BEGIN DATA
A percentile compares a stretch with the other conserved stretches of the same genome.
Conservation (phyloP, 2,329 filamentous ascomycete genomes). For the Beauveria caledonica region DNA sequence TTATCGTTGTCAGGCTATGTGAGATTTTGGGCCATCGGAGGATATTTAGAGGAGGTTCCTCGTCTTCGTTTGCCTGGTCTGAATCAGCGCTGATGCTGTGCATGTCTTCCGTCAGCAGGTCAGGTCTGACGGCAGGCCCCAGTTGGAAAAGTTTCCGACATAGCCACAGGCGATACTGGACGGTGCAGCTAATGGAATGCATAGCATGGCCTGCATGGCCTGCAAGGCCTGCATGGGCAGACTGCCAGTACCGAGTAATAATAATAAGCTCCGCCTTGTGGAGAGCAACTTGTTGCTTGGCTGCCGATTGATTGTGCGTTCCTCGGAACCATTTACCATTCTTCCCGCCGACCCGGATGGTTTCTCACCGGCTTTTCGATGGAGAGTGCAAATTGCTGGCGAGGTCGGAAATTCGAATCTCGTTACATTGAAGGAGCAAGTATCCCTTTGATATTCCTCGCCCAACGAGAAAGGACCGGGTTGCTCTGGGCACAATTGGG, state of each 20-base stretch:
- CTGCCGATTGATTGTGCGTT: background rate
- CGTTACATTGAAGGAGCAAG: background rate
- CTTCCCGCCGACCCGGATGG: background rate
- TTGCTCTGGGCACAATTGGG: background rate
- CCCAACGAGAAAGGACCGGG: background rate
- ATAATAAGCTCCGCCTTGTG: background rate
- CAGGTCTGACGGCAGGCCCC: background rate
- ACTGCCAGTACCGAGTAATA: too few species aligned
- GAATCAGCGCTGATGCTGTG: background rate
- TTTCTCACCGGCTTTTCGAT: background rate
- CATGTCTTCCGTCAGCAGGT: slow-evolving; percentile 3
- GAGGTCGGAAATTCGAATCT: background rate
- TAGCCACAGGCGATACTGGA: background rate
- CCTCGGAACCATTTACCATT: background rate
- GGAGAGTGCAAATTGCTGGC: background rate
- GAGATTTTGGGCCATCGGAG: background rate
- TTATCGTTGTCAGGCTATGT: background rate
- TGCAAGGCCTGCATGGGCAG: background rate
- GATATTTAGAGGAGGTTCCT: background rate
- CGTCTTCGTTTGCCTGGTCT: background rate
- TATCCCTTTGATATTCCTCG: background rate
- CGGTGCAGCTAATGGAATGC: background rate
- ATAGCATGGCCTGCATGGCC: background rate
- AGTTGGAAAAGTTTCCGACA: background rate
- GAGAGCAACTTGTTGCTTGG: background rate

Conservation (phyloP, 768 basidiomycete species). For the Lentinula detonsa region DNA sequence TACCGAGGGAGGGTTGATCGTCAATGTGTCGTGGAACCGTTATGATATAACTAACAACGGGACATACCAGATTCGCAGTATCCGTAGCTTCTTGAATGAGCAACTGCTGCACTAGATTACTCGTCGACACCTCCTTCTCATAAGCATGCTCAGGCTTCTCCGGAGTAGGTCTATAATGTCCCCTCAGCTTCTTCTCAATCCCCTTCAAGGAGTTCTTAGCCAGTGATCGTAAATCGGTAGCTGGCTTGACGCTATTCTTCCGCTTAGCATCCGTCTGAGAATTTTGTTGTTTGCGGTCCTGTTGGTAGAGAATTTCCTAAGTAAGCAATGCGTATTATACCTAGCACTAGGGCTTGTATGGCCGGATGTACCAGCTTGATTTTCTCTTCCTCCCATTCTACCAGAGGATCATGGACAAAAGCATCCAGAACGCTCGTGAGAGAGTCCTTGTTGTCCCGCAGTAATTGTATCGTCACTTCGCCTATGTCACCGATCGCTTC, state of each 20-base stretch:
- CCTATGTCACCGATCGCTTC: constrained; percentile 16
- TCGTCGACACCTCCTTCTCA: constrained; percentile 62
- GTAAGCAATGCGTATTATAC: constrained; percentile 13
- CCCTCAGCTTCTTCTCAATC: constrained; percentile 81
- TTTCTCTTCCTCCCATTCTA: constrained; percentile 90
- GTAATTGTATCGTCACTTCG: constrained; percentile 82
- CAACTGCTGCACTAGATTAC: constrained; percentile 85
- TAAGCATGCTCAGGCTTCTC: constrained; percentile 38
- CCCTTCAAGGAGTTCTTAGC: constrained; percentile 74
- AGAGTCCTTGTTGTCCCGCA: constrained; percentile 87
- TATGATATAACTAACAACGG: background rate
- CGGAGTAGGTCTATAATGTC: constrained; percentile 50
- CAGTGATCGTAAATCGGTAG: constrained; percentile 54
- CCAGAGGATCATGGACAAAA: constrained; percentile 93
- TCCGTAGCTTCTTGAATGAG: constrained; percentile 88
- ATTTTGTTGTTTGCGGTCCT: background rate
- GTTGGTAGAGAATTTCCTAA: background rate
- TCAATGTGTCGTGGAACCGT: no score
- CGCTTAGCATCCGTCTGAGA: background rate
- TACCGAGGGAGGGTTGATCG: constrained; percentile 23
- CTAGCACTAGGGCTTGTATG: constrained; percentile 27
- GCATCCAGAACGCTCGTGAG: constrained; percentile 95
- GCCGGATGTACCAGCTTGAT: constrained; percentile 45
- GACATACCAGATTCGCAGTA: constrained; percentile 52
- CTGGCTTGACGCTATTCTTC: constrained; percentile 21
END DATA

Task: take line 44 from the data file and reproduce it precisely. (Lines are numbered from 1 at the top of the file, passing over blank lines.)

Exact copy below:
- ATTTTGTTGTTTGCGGTCCT: background rate